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[ster-il or, esp. British, -ahyl] /ˈstɛr ɪl or, esp. British, -aɪl/
free from living germs or microorganisms; aseptic:
sterile surgical instruments.
incapable of producing offspring; not producing offspring.
barren; not producing vegetation:
sterile soil.
  1. noting a plant in which reproductive structures fail to develop.
  2. bearing no stamens or pistils.
not productive of results, ideas, etc.; fruitless.
Origin of sterile
1545-55; < Latin sterilis unfruitful
Related forms
sterilely, adverb
[stuh-ril-i-tee] /stəˈrɪl ɪ ti/ (Show IPA),
sterileness, noun
antisterility, adjective
half-sterile, adjective
nonsterile, adjective
nonsterilely, adverb
nonsterility, noun
unsterile, adjective
Can be confused
impetus, impotence, sterility.
impotence, sterility, sterilized.
2. infecund, unfruitful.
2, 3. fertile. Unabridged
Based on the Random House Dictionary, © Random House, Inc. 2015.
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Examples from the web for sterile
  • Then, collect a sample of urine in a clean or sterile container.
  • Your doctor may give you a special clean-catch kit that contains a cleansing solution and sterile wipes.
  • Then he slips on a sterile gown and gloves and steps into the elderly.
  • Some can be polluted and alive, others spotless and sterile.
  • Hybrids that aren't sterile may have the opportunity to become a full-blown new species.
  • Naturally occurring hybrids can also make sterile fruit.
  • Be sure to fill them with a rich, sterile potting mix.
  • Until recently, scientists believed that healthy lungs were sterile.
  • People are already getting sick from being too sterile.
  • sterile fronds are erect, up more add to my plant list.
British Dictionary definitions for sterile


unable to produce offspring; infertile
free from living, esp pathogenic, microorganisms; aseptic
(of plants or their parts) not producing or bearing seeds, fruit, spores, stamens, or pistils
lacking inspiration or vitality; fruitless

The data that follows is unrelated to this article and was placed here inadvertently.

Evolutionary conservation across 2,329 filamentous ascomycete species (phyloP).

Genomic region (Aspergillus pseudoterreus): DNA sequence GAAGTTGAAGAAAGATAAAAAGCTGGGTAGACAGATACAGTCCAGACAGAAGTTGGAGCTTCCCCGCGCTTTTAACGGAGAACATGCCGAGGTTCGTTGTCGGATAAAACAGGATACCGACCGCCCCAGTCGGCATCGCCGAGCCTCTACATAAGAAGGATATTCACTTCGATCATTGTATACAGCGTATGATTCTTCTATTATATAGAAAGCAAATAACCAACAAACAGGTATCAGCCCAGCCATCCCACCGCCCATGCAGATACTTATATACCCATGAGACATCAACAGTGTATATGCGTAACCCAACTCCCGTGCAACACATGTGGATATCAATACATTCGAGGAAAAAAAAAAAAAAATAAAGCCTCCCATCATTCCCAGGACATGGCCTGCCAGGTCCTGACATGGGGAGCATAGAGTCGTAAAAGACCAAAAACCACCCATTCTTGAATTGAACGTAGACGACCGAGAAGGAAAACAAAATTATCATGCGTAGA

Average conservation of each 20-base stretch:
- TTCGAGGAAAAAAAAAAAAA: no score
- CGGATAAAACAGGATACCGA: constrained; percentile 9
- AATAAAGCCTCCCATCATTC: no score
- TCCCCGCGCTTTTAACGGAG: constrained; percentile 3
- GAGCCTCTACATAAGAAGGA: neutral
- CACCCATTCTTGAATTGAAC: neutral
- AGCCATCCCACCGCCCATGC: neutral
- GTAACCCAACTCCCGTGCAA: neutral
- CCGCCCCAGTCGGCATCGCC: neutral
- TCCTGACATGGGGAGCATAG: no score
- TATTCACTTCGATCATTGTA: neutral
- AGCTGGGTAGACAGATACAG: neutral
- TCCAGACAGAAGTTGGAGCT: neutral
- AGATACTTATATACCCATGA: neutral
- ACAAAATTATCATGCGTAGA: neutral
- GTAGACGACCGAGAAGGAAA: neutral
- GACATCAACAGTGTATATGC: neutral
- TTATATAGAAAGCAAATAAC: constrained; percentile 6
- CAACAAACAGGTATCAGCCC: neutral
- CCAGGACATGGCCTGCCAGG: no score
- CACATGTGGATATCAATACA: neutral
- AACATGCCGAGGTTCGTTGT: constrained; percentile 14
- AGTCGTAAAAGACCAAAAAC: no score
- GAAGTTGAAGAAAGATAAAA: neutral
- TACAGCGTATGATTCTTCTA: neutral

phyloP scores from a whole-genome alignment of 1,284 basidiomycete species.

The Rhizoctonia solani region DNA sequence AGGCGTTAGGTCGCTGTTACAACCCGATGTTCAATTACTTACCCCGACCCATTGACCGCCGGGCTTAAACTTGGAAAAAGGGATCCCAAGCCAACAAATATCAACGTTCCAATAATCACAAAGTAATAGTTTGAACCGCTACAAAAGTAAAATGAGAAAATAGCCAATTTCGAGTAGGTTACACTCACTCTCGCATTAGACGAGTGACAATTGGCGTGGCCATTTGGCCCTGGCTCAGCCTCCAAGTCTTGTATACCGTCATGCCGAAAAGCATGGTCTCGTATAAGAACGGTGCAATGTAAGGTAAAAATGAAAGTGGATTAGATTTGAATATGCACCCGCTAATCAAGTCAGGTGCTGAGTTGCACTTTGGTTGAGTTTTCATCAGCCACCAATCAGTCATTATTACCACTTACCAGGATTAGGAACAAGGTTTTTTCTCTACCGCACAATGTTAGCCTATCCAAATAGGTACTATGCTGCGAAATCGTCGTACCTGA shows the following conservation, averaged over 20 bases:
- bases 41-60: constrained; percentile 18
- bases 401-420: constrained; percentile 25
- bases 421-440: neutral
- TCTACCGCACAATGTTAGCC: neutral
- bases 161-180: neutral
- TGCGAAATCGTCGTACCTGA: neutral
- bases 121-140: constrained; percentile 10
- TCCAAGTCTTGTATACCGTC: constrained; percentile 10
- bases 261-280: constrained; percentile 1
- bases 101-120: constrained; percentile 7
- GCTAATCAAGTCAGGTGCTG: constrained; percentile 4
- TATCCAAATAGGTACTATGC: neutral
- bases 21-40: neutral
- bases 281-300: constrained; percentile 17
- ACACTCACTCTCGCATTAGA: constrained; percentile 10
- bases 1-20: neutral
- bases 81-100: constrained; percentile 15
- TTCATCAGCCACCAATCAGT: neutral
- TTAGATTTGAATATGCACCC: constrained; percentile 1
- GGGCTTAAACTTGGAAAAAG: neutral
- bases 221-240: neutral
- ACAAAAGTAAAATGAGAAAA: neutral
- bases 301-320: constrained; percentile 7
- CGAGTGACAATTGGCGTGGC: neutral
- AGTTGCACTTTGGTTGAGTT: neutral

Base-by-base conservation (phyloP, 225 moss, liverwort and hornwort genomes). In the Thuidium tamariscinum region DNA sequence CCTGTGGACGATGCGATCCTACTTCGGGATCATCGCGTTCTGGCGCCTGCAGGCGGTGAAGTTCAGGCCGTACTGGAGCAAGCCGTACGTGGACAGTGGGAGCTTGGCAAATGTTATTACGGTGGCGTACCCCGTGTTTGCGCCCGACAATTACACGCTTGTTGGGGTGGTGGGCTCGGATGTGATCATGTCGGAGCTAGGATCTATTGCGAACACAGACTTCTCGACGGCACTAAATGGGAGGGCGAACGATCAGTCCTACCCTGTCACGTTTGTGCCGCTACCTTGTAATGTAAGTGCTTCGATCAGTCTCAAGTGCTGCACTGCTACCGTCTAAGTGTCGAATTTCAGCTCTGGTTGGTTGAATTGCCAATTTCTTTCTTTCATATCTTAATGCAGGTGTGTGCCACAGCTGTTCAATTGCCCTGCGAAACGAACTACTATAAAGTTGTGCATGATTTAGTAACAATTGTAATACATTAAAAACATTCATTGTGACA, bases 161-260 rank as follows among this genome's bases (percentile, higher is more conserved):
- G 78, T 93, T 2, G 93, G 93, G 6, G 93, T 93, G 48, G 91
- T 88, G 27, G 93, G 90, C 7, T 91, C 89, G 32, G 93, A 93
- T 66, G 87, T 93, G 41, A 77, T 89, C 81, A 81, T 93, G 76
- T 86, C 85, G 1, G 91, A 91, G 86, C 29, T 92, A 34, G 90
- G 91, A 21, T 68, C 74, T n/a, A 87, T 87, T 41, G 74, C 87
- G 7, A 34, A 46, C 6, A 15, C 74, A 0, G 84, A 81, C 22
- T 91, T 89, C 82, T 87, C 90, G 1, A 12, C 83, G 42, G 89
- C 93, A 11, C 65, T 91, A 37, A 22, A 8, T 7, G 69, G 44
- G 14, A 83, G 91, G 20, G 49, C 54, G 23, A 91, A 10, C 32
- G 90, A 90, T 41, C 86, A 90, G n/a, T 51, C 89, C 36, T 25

(economics, US) (of gold) not being used to support credit creation or an increased money supply
Derived Forms
sterilely, adverb
sterility (stɛˈrɪlɪtɪ) noun
Word Origin
C16: from Latin sterilis
Collins English Dictionary - Complete & Unabridged 2012 Digital Edition
© William Collins Sons & Co. Ltd. 1979, 1986 © HarperCollins
Publishers 1998, 2000, 2003, 2005, 2006, 2007, 2009, 2012
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Word Origin and History for sterile

early 15c., "barren" (implied in sterility), from Middle French stérile "not producing fruit," from Latin sterilis "barren, unproductive," from PIE *ster- "sterile, barren" originally "stiff, rigid" (cf. Greek steresthai "be deprived of," steira "sterile," stereos "firm, solid, stiff, hard;" Sanskrit starih "a barren cow;" Old Church Slavonic sterica "a barren cow;" Gothic stairo "barren;" Old Norse stirtla "a barren cow"). See torpor. Originally in English with reference to soil; of females, from 1530s. The sense of "sterilized" is first recorded 1877.

Online Etymology Dictionary, © 2010 Douglas Harper
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sterile in Medicine

sterile ster·ile (stěr'əl, -īl')

  1. Not producing or incapable of producing offspring.

  2. Free from all live bacteria or other microorganisms and their spores.

ster'ile·ness or ste·ril'i·ty (stə-rĭl'ĭ-tē) n.
The American Heritage® Stedman's Medical Dictionary
Copyright © 2002, 2001, 1995 by Houghton Mifflin Company. Published by Houghton Mifflin Company.
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sterile in Science
  (stěr'əl, stěr'īl')   
  1. Not able to produce offspring, seeds, or fruit; unable to reproduce.

  2. Free from disease-causing microorganisms.

sterility noun (stə-rĭl'ĭ-tē)
The American Heritage® Science Dictionary
Copyright © 2002. Published by Houghton Mifflin. All rights reserved.
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